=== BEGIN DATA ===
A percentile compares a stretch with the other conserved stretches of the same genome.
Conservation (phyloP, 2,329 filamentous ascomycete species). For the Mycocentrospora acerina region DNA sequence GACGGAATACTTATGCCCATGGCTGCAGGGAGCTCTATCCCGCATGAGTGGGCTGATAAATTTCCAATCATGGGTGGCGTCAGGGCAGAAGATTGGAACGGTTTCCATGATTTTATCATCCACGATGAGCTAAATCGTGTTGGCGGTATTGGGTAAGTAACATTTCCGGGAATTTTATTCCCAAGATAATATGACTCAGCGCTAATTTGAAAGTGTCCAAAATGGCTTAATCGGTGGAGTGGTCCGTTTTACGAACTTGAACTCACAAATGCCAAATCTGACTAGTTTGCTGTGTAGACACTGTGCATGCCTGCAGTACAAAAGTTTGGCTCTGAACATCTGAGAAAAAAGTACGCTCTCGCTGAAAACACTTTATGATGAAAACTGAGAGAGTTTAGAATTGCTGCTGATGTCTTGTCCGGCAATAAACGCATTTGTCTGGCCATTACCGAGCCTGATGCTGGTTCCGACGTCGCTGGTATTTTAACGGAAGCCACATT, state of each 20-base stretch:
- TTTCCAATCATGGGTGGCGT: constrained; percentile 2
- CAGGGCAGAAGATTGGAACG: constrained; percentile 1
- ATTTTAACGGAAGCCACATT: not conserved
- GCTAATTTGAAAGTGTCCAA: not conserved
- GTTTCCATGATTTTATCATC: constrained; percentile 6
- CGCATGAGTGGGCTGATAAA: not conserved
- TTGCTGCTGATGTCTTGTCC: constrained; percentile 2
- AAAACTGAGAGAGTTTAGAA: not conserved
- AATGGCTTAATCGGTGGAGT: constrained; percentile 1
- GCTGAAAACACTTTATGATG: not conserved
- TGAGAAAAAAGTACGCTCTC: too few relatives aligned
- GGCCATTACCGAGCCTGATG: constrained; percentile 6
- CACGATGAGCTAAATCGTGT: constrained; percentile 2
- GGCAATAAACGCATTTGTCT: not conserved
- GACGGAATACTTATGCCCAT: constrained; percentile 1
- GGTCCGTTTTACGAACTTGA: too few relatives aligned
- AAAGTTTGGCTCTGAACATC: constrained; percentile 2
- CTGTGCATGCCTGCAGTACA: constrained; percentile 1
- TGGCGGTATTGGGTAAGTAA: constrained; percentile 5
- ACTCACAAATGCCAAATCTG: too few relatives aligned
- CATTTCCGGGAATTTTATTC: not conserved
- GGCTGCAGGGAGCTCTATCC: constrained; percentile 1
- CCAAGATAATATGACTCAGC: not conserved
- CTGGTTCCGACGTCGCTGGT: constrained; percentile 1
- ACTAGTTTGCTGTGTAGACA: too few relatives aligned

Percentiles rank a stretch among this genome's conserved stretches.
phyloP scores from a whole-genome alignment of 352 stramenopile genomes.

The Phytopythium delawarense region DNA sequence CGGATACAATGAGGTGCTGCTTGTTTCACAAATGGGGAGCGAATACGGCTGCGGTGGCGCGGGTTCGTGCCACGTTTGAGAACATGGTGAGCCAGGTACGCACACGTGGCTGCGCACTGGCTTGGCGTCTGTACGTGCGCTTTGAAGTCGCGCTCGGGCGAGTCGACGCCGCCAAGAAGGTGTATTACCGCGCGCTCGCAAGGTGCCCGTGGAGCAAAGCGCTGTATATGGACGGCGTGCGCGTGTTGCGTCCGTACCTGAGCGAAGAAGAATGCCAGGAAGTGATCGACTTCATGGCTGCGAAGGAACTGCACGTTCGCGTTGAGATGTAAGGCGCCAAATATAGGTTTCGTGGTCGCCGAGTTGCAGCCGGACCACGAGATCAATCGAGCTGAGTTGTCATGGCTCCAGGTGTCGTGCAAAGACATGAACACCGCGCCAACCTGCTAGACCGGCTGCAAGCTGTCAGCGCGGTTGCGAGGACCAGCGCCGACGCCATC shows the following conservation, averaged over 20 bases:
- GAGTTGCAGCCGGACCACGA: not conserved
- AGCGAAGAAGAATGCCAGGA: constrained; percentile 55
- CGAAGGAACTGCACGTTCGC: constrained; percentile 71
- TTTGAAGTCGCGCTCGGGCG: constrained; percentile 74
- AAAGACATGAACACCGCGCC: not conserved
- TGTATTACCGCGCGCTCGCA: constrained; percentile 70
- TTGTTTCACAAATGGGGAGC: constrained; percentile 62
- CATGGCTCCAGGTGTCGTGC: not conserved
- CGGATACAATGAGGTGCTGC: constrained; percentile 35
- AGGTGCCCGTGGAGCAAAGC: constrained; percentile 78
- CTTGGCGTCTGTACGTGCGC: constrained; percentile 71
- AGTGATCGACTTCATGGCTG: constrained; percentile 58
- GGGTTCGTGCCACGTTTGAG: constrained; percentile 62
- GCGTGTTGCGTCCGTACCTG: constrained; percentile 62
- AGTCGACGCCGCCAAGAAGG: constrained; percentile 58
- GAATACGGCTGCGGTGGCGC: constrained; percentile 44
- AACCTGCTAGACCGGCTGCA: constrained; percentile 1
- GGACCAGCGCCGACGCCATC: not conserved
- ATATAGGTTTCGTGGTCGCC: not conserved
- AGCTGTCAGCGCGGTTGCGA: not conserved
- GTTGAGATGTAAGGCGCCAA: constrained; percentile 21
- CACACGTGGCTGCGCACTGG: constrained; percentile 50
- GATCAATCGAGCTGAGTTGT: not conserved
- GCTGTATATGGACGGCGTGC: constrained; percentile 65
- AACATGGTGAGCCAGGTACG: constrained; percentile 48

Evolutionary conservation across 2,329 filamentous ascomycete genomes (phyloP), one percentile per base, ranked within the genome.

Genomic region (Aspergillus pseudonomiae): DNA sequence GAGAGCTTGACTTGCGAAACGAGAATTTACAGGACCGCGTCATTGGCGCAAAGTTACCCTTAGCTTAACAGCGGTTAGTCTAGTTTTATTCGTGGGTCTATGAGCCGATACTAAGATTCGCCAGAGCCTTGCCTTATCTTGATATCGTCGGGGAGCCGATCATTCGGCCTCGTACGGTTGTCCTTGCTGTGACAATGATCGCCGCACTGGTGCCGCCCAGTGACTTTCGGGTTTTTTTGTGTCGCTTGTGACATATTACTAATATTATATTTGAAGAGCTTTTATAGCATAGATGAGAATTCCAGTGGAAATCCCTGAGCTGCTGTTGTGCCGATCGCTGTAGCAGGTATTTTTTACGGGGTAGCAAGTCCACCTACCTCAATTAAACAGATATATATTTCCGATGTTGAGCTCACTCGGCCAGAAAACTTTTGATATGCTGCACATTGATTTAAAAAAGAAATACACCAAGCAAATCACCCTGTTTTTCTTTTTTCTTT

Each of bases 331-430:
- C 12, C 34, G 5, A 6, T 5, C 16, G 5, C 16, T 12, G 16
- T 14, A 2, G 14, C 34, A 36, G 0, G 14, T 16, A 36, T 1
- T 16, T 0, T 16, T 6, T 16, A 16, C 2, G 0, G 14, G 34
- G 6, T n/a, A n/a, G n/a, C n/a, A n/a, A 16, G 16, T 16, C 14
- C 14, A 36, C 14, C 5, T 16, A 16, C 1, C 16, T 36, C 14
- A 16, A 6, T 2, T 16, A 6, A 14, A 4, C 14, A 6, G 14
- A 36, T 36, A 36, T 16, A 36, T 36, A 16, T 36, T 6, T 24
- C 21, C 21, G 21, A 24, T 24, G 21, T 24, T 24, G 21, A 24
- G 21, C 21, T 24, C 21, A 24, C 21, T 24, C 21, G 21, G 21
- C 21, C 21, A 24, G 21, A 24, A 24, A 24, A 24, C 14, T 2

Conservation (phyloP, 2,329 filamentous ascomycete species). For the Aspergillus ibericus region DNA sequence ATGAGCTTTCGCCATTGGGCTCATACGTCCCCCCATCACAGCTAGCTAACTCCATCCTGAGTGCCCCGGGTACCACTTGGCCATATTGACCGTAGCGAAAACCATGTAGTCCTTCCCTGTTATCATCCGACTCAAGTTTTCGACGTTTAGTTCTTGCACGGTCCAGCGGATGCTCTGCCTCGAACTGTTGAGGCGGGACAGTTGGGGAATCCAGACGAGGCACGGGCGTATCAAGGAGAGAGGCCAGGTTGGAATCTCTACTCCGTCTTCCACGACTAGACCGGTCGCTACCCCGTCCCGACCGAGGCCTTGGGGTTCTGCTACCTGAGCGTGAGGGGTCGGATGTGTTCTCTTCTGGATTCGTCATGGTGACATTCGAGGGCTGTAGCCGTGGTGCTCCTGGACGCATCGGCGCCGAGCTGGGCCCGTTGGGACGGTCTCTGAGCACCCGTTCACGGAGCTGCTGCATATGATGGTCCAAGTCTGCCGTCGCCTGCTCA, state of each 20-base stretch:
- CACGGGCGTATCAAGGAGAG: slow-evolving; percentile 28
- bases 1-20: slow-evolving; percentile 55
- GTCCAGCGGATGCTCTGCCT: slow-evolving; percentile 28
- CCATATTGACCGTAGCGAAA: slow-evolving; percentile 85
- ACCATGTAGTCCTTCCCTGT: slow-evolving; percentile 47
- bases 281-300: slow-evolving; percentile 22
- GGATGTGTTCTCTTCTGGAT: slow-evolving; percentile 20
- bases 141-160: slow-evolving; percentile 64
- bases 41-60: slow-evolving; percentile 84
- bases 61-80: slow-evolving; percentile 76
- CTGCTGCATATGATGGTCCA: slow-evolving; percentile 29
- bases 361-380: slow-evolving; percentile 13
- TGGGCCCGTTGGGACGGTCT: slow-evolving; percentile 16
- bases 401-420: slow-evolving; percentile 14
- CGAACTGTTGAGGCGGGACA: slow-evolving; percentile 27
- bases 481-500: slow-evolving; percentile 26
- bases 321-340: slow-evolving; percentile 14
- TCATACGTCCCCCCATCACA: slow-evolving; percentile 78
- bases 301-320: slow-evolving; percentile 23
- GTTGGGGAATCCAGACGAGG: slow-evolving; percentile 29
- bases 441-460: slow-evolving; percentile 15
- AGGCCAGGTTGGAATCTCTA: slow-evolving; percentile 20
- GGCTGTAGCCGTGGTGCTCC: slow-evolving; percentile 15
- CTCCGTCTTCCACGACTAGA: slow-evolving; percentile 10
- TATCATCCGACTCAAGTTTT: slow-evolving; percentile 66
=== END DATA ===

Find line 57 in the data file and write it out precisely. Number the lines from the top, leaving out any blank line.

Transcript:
Genomic region (Aspergillus pseudonomiae): DNA sequence GAGAGCTTGACTTGCGAAACGAGAATTTACAGGACCGCGTCATTGGCGCAAAGTTACCCTTAGCTTAACAGCGGTTAGTCTAGTTTTATTCGTGGGTCTATGAGCCGATACTAAGATTCGCCAGAGCCTTGCCTTATCTTGATATCGTCGGGGAGCCGATCATTCGGCCTCGTACGGTTGTCCTTGCTGTGACAATGATCGCCGCACTGGTGCCGCCCAGTGACTTTCGGGTTTTTTTGTGTCGCTTGTGACATATTACTAATATTATATTTGAAGAGCTTTTATAGCATAGATGAGAATTCCAGTGGAAATCCCTGAGCTGCTGTTGTGCCGATCGCTGTAGCAGGTATTTTTTACGGGGTAGCAAGTCCACCTACCTCAATTAAACAGATATATATTTCCGATGTTGAGCTCACTCGGCCAGAAAACTTTTGATATGCTGCACATTGATTTAAAAAAGAAATACACCAAGCAAATCACCCTGTTTTTCTTTTTTCTTT